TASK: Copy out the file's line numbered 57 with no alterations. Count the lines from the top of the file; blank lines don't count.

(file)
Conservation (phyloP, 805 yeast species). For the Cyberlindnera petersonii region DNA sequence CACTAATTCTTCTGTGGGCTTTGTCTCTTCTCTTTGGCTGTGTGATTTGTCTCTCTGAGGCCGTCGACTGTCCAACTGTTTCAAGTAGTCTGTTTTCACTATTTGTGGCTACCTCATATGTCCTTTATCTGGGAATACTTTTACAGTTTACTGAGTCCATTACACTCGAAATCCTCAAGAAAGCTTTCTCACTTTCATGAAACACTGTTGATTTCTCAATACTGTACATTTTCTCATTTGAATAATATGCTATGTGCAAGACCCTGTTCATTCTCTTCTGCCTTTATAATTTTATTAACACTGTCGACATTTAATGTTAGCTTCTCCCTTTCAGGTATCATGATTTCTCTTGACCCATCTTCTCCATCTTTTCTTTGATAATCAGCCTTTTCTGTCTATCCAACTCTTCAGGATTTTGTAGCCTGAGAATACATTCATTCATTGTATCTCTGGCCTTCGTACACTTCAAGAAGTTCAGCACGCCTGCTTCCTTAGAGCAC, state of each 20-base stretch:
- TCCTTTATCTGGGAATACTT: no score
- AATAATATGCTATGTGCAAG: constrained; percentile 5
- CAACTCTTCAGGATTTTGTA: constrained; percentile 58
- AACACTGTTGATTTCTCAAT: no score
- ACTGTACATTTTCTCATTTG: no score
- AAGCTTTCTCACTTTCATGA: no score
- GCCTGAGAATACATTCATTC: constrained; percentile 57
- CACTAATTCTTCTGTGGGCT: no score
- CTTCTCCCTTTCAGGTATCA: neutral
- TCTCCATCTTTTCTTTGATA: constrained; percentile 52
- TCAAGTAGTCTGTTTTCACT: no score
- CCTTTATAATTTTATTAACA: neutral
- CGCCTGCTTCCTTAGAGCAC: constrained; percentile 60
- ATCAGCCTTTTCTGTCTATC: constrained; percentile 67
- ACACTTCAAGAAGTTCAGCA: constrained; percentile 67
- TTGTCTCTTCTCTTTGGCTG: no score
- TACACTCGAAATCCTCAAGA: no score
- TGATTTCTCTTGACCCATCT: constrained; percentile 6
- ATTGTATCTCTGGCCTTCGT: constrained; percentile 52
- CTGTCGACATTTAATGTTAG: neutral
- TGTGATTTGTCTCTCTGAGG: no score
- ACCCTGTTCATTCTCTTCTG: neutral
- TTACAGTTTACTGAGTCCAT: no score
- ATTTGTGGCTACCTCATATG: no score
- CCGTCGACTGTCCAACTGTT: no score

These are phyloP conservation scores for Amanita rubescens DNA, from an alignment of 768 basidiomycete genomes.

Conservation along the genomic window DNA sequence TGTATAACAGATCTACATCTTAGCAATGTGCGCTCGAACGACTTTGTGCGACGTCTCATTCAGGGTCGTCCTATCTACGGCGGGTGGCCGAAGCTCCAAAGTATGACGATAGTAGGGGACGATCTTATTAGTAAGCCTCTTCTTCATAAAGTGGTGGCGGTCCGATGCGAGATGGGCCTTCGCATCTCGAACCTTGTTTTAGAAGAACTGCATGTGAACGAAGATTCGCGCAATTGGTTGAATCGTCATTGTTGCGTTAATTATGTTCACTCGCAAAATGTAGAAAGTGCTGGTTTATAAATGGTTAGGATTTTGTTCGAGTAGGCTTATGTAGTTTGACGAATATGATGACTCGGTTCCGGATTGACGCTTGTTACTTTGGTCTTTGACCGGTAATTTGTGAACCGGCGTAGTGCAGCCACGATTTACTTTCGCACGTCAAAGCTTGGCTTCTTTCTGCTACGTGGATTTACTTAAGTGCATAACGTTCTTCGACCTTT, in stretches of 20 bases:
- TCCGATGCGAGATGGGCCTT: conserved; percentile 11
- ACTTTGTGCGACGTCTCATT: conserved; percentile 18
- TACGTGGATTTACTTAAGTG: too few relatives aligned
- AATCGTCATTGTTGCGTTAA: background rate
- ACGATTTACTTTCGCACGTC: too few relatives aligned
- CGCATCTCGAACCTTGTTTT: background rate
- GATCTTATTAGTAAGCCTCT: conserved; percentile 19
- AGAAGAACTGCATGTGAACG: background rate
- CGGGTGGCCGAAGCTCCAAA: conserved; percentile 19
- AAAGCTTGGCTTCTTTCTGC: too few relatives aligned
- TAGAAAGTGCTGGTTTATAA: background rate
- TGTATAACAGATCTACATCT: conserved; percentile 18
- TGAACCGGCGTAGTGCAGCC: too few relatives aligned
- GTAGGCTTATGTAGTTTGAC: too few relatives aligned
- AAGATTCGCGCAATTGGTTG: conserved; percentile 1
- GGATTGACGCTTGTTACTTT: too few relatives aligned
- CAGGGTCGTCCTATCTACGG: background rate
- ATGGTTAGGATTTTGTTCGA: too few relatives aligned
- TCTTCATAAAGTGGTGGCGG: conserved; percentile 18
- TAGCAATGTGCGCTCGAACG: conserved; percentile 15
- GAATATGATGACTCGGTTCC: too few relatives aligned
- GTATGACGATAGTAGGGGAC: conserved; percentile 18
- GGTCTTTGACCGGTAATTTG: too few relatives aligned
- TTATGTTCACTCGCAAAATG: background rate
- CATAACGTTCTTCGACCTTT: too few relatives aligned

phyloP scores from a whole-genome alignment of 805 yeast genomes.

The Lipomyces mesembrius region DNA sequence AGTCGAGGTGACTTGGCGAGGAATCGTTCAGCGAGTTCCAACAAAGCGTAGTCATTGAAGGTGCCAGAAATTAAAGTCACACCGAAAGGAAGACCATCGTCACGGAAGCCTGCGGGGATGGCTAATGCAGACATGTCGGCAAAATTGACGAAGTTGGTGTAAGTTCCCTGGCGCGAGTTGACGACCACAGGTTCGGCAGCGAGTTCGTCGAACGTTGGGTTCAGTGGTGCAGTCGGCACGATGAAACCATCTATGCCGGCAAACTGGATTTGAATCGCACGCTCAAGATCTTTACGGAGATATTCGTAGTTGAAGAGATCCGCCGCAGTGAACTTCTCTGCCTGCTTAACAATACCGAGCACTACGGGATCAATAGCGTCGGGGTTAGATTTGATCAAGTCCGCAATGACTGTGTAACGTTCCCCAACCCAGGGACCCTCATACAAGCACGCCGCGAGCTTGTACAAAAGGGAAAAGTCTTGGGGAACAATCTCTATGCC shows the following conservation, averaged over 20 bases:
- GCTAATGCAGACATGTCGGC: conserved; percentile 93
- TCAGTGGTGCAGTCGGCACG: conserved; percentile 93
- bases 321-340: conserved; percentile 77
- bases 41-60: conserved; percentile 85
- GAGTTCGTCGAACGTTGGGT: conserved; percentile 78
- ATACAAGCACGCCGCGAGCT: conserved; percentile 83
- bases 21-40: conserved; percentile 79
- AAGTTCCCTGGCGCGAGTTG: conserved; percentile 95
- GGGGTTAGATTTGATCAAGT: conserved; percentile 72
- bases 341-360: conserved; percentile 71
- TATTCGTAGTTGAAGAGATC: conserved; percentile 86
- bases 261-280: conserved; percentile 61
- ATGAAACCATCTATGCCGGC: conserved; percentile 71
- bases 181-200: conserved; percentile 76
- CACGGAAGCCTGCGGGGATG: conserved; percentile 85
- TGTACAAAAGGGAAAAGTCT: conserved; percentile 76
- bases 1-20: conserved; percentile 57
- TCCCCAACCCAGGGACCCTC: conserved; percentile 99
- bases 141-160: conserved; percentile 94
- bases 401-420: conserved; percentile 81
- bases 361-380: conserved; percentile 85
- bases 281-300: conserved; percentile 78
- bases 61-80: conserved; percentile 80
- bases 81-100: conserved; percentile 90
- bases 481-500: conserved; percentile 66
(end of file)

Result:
- TCAGTGGTGCAGTCGGCACG: conserved; percentile 93